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Committee sends Bolton vote to Senate
McClatchy Newspapers


May 13, 2005

Washington - The Senate Foreign Relations Committee sent President Bush's nomination of John Bolton as U.S. ambassador to the United Nations to the Senate floor Thursday, but deleted a recommendation that he be confirmed.

After a grueling and bitter five-hour hearing, the committee voted along party lines, 10 Republicans for and eight Democrats against, for the unusual motion that fell short of what the White House fought to achieve.

The rare decision to delete a recommendation that Bolton be confirmed reluctantly was made by GOP leaders after Republican Sen. George Voinovich of Ohio announced he would not vote to confirm Bolton.

The senator noted that U.S. officials who served Republican presidents and others have described Bolton as a bully who abused subordinates in the State Department and CIA and created an "atmosphere of intimidation" in his office.

"I have come to the determination that the United States can do better than John Bolton," at the United Nations, Voinovich told the committee. He said he had reached his decision after studying hundreds of pages of testimony and meeting twice with Bolton.

Voinovich suggested that Republican leaders drop a proposed recommendation that Bolton be confirmed. But he said Bolton was entitled to an "up or down" vote by the Senate.

Committee Chairman Richard Lugar, R-Ind., had little choice but to accept Voinovich's proposal. A no vote by Voinovich would have made the vote on Bolton 9-9, certainly stalling the nomination and possibly killing it.

In a hallway meeting with reporters, Voinovich made clear that he yielded to appeals by Bush and Republican leaders who contended that the defeat of Bolton, an undersecretary of state, would be a significant and embarrassing setback to the president's political and foreign policy leadership less than halfway through the first year of Bush's second White House term.

Earlier in the day, the White House again defended Bolton and his nomination.

"John Bolton is a strong voice for reform at a time when the United Nations is beginning efforts to move forward on reform," said White House spokesman Scott McClellan. "He is exactly the kind of person we need at the United Nations. He brings a lot of unique qualifications to the position, and a great amount of experience and passion. And sometimes a little bluntness, but the president believes that's exactly what is needed at the United Nations during this time of reform."

Before the vote was taken, Sen. Joseph Biden of Delaware, the committee's ranking Democrat, urged that the White House withdraw the nomination. Biden also charged that Bolton did not told the truth under oath to senators about his contacts with intelligence analysts and others and accused the State Department of withholding documents that might have confirmed Bolton's misconduct.

Among Bolton's more aggressive advocates on the committee were Republican Sens. Norm Coleman of Minnesota and George Allen of Virginia.

They based their argument on Bush's election last November to a second four-year term.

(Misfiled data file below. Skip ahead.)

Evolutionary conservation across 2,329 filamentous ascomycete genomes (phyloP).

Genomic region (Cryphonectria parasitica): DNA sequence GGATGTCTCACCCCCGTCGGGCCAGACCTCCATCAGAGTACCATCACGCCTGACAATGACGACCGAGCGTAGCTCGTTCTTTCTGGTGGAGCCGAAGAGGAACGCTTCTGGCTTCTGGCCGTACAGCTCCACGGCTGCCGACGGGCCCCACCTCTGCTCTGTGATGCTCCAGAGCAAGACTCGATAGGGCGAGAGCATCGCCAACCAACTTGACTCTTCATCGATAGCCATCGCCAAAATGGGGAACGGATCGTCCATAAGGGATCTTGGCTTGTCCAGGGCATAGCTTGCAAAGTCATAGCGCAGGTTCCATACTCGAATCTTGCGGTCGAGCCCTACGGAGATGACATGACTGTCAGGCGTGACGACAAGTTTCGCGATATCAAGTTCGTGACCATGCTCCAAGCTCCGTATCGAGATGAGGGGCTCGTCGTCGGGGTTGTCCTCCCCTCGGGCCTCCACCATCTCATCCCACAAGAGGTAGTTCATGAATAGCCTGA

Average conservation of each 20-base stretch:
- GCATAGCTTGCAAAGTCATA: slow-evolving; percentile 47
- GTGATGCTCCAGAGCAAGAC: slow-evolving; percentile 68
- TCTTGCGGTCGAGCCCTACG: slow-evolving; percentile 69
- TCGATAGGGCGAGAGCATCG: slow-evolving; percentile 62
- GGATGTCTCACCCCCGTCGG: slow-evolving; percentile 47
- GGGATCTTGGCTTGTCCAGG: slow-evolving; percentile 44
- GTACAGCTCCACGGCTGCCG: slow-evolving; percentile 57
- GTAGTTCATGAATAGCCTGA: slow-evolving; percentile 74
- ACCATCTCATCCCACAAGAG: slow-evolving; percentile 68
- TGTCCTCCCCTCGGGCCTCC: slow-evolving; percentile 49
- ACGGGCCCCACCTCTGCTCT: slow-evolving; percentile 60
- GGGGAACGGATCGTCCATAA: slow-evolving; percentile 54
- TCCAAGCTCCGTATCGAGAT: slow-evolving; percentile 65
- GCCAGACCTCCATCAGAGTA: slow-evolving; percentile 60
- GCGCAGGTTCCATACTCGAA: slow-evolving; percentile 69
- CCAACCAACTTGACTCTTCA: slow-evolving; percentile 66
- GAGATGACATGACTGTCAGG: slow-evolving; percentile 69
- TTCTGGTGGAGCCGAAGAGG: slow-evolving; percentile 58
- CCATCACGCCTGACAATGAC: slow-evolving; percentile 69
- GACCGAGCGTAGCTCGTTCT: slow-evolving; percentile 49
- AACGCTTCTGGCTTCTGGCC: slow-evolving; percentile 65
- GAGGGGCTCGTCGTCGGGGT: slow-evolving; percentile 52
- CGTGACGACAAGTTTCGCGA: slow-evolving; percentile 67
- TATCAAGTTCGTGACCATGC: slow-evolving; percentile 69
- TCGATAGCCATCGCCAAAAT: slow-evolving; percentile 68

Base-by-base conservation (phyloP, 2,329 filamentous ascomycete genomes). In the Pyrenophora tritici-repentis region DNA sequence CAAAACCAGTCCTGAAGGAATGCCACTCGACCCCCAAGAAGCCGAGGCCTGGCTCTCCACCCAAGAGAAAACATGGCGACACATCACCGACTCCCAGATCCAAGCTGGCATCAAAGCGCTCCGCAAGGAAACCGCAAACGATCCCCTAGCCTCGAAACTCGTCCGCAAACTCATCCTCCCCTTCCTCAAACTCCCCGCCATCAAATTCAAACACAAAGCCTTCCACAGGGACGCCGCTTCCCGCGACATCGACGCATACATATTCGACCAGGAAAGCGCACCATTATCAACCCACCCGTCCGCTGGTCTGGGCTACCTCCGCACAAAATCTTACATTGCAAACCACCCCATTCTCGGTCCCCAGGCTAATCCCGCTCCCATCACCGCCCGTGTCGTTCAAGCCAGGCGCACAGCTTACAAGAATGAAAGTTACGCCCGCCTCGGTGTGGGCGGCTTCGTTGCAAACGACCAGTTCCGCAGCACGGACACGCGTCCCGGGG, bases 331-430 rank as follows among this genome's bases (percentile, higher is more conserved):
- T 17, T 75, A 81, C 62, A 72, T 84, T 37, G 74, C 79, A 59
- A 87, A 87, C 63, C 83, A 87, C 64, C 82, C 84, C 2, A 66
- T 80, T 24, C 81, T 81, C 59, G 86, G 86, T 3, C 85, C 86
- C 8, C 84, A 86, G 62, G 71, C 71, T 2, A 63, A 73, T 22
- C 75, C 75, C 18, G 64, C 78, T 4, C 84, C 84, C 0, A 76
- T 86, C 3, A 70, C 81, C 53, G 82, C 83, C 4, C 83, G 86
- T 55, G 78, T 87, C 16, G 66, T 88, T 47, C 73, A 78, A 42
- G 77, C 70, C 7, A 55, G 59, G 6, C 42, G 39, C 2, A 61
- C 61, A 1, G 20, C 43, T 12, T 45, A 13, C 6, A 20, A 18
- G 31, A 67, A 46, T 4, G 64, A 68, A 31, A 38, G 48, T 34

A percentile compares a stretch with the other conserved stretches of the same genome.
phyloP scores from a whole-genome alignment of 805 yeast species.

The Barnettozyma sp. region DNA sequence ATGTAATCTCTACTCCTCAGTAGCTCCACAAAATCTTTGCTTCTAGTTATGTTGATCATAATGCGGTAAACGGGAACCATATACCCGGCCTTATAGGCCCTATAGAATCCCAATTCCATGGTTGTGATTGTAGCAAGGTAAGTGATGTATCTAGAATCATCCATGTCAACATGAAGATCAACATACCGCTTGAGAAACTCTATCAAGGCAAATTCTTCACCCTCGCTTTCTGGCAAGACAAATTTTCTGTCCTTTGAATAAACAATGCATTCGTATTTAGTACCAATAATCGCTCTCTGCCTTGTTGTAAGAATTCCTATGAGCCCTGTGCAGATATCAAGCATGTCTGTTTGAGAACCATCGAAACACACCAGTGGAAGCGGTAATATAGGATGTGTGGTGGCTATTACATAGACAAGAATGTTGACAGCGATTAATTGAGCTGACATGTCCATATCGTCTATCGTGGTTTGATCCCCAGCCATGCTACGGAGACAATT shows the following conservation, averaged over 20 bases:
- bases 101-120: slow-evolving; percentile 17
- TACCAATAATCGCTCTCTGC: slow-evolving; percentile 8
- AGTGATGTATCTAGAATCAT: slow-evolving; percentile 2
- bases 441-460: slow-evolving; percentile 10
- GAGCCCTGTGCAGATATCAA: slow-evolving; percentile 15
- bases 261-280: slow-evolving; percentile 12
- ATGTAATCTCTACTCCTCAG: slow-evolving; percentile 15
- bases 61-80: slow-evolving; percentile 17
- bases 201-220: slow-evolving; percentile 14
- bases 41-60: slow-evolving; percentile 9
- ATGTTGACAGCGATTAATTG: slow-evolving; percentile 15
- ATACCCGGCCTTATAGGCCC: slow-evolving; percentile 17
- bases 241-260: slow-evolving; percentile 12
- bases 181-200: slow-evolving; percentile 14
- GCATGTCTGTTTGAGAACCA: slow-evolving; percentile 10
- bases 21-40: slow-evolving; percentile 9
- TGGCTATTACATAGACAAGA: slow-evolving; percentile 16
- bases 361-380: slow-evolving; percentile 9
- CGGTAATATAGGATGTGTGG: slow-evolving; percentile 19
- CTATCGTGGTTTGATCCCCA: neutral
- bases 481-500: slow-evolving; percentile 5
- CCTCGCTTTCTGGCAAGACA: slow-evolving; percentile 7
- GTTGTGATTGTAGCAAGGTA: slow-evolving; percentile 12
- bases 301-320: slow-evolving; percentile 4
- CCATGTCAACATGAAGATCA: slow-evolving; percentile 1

"The president has the right to appoint members of his team," Coleman said.

Coleman said that Bolton would bring a strong presence to U.S. efforts to reform the United Nations.

"John Bolton represents our best chance to shape a credible, effective world body," he said.

Sen. Barbara Boxer, D-Calif., shot back that senators also were elected last fall and they should not abdicate their duty to reject nominees they find unsuitable.

"If this comes to the floor, we're going to have a fight," Boxer warned. But Democrats did not say if they would launch a filibuster against Bolton.

It seems unlikely Democrats will get their way, Senate GOP and Democratic aides said, noting that Bolton needs only 51 votes for confirmation. Republicans have an effective 55-45 majority.

But the Bolton nomination could be sidetracked if Senate Majority Leader Bill Frist, R-Tenn., moves next week to end the possibility of filibusters against judicial nominees, through the parliamentary device dubbed "the nuclear option." Such a move by Frist could paralyze the Senate, allowing little time for Frist to call up Bolton's nomination.

The die was cast for the Bolton nomination to go forward without a favorable recommendation when Voinovich, speaking in a soft voice in a hushed hearing room, delivered a blistering critique of the nominee.

As senators sat frozen, Voinovich described Bolton as a "poster child of what someone in the diplomatic corps should not be."

Noting the rise of anti-Americanism around the globe, Voinovich said the "world needs an American ambassador to the United Nations who will show that the United States has respect for other countries and intermediary organizations, that we are team players and consensus builders.

"It is my concern that the confirmation of John Bolton would send a contradictory and negative message to the world community about U.S. intentions," he said.

Putting Bolton in at the United Nations would tell the world that "only someone with sharp elbows can deal properly" with other nations, Voinovich said.

To assertions by the White House and other Bolton supporters that a vote against Bolton was a vote against U.N. reform, Voinovich responded with a one-word characterization: "nonsense."

The senator said he reached his decision despite a private message to him by Secretary of State Condoleezza Rice that Bolton "would be closely supervised" in his U.N. duties.

Voinovich told reporters outside the hearing room that he expects to oppose Bolton when the nomination comes up for a vote in the Senate, and he said he might be able to persuade other Republicans to join the opposition.


Distributed by Scripps Howard News Service.

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